The Fresh Loaf

News & Information for Amateur Bakers and Artisan Bread Enthusiasts

Pain au Levain

  • Pin It
Raluca's picture
Raluca

Pain au Levain

I am back today, to tell you all about one of our favourite breads these days: Pain au Levain. I’ve baked this bread using one of Codruta‘s recipes and we loved it!

Time schedule:

Day 1: Make the preferment, leave for 8-12 hours at room temperature to mature. I don’t know exactly what the temperature in my kitchen is over night…I guess not above 21C.  I usually leave my preferment for around 12 hours until it’s nice and bubbly and has not sunk. You can test if it’s ready by putting a spoon of it in a bowl of water, if it floats it’s ready, otherwise it needs more time. This time I only left it for 11 hours.

Day 2: Make the bread

      • Mix the preferment with the water and flour.
      • Leave to rest for 45mins (autolyse) – The initial recipe calls for only 30mins, but I just couldn’t attend to it due to having some other stuff to do, so I’ve left it for 45minutes.
      • Add the salt and mix for 1 minute on speed 1 and another 3 minutes on speed 3.
      • Leave to rest for 50mins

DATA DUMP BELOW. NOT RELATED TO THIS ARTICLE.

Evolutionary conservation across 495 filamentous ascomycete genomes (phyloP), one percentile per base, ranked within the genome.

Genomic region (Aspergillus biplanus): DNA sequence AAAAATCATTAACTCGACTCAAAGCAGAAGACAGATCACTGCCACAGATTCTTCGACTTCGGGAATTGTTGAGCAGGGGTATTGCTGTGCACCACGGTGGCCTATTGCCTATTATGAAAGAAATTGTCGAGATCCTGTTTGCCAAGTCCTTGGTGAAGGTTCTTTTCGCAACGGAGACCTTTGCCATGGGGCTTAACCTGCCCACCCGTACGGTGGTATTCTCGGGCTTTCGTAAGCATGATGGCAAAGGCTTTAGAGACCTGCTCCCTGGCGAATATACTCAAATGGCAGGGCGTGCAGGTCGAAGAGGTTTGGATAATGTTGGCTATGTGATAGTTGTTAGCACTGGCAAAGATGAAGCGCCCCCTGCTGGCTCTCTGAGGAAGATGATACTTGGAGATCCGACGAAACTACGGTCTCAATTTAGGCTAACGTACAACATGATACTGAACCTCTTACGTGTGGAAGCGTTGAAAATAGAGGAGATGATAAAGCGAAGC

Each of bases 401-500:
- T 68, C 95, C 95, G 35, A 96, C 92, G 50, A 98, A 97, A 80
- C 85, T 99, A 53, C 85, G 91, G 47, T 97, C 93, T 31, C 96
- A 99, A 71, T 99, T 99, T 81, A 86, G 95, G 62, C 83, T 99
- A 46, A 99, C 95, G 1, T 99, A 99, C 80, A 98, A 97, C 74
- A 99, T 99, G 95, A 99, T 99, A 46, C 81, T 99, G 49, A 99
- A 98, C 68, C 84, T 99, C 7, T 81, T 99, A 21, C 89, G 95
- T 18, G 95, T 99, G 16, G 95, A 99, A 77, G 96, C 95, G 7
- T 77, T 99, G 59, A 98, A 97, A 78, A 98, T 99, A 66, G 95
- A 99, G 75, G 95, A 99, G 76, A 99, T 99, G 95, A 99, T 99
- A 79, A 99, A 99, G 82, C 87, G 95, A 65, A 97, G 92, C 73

• Perform 1st stretch and fold
      • Leave to rest for 50mins
      • Perform 2nd stretch and fold
      • At this point we had to leave the house so I’ve put the dough in the fridge for 3 hours. The recipe called for another 50mins rest  and then the shaping, but I couldn’t do that. If you are at home, by all means don’t put it in the fridge just give it another 50mins rest after the 2nd stretch and fold and then pre-shape it.
      • I took the dough out of the fridge after the 3 hours, performed another stretch-fold and left it for another hour to come to room temperature. Skip this if you have done this the proper way with 3 – 50 mins rest sessions and 2 stretch and folds.
      • I shaped my bread in a batard shape and left it to proof in a floured banneton closed in a plastic bag for 2 hours 30 minutes.
      • Bake at 250C for 5 minutes then reduce the heat to 220C for another 35 minutes then bake for another 5 minutes with the oven door ajar. If you have a bigger oven you can try to bake it the proper way: 45 minutes in total at 230C with the last 5 minutes with the oven door open.